Unlike my classmates who headed to Silicon Valley from UC Davis upon graduation, I moved to Washington DC to work for a defense consulting firm. After a couple of years, “I dropped out” to write a novel, which I subsequently finished, explored the country for 3 months, finally landing in San Francisco and beginning my career in technology.

My book was (is) trite and sophomoric. After all, what insights do most 20-somethings have worth sharing? A lack of experience — a lack of failure — makes pontification shallow. One of my younger brothers, who was trying to make a living as a painter at the time, had a great comment. He said that he felt my book, like his art, was merely trying to say too much. That it wasn’t that we didn’t have good things to say, but that there was lack of discipline in focusing and examining in greater depth a few ideas, rather than “letting it all hang out.”

I think young entrepreneurs suffer from a similar malady. But I’m going to leave it to you to ponder the connection between this and customer development and lean startups.

I actually bring this up because I recently did my first customer development presentation and I think I tried to say too much! I’m no Eric Ries, but really, I’m not a bad presenter. This was my first attempt at a new presentation and admittedly, I did not dedicate the proper time to building the deck up front.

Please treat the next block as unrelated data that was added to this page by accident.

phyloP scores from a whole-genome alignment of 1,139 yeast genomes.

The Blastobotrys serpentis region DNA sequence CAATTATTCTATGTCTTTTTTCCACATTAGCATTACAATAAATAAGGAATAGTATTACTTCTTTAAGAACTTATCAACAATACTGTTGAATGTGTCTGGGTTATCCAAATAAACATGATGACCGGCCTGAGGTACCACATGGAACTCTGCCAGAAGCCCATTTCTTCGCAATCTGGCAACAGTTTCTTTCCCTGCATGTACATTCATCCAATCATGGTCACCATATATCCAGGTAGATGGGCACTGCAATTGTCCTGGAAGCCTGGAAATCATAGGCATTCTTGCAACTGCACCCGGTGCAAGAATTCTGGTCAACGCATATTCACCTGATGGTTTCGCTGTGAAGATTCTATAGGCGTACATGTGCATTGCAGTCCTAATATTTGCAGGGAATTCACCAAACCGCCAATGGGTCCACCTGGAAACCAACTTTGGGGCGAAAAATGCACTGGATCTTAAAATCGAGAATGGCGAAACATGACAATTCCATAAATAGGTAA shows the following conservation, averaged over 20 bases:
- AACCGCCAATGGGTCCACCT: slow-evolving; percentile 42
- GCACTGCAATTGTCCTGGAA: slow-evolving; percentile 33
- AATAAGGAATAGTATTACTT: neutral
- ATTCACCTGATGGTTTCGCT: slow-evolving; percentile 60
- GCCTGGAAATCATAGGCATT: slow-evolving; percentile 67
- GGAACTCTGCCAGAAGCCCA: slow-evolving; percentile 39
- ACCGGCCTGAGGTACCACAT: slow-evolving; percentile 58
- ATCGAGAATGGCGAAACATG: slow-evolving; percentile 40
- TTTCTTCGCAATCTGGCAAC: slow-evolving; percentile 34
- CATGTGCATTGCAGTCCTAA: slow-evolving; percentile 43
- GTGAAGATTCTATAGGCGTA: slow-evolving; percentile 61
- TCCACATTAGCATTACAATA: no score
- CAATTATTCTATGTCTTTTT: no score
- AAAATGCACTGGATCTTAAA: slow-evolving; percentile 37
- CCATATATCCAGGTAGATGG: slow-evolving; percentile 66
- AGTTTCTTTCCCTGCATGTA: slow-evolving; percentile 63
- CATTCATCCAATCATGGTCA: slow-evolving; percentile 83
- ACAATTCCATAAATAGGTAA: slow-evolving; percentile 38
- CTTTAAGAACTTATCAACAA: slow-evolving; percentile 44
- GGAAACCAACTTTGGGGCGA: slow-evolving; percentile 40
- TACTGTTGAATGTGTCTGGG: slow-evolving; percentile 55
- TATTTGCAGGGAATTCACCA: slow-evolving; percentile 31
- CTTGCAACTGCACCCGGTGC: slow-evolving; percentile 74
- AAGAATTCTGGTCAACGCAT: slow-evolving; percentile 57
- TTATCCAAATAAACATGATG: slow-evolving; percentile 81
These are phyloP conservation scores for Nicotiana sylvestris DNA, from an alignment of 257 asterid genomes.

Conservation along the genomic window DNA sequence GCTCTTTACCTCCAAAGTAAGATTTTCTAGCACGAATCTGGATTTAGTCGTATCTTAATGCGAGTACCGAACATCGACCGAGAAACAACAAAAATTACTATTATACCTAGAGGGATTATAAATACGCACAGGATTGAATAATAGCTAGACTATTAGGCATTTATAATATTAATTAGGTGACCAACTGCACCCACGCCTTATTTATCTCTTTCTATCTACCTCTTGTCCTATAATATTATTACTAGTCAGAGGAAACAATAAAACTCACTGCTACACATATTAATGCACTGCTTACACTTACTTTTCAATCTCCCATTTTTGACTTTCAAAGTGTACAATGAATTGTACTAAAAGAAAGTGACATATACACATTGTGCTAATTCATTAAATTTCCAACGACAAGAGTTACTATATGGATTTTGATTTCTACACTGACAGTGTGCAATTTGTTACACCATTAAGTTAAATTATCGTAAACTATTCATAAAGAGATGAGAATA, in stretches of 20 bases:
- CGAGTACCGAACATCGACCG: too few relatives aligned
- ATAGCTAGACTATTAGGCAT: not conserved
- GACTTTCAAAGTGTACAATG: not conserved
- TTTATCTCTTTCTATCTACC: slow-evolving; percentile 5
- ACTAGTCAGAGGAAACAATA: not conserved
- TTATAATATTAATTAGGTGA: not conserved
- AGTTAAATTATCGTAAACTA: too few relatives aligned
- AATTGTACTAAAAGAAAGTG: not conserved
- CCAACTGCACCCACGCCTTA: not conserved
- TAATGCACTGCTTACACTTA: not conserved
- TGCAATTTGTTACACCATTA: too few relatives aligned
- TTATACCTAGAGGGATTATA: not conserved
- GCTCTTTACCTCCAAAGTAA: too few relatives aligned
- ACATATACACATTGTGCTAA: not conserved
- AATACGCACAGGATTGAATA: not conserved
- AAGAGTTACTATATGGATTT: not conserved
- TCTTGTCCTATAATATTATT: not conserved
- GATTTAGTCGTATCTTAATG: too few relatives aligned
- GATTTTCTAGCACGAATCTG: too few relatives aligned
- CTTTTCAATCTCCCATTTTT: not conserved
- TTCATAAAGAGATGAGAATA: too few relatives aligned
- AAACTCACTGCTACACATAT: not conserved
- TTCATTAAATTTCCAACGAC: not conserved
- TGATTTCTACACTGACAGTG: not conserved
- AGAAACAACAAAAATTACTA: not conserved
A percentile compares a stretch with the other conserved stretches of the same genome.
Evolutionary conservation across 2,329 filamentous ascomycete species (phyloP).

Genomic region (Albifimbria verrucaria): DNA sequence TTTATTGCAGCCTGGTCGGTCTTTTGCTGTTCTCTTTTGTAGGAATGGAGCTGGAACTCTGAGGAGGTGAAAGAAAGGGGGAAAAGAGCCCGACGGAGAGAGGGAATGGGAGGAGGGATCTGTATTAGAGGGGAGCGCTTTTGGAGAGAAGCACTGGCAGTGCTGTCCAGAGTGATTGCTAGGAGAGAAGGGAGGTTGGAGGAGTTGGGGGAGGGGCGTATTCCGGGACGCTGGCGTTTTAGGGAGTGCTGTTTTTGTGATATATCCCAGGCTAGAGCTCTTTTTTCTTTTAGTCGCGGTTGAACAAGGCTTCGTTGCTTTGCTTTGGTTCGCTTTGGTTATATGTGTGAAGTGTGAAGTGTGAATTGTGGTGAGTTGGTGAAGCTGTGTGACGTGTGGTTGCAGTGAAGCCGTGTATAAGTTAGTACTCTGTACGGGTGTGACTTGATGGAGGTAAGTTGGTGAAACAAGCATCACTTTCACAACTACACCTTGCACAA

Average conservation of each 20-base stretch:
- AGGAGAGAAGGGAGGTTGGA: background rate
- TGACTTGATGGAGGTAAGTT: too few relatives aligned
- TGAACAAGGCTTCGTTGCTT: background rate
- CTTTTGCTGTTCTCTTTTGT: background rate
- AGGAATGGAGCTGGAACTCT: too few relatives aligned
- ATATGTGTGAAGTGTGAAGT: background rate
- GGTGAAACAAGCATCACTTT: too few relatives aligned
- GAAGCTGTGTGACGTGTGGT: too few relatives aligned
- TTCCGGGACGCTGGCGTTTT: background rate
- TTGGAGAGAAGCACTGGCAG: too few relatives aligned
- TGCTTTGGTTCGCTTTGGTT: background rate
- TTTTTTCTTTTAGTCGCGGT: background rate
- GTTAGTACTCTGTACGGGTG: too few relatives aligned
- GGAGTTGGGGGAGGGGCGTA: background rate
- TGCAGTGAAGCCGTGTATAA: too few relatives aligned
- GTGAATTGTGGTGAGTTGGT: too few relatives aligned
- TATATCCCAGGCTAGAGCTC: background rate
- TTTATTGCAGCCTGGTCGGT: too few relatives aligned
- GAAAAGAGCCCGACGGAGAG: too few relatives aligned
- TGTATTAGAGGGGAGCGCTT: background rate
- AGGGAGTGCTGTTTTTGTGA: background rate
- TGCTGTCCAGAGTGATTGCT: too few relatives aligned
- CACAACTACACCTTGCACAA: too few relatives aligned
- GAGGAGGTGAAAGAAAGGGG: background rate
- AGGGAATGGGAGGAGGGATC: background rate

So now the presentation has been made available on video.  I forced myself to watch it, which frankly, was rather painful. You know what I mean if you’ve ever watched yourself “perform.” FWIW, I’m going to share it with you. Maybe you’ll find something of value!

BTW, it cuts short not because I was removed with a hook, but rather due to technical glitches. (Yeah, right.)

Insights on how to improve or which parts you’d like me to concentrate on would be of great help!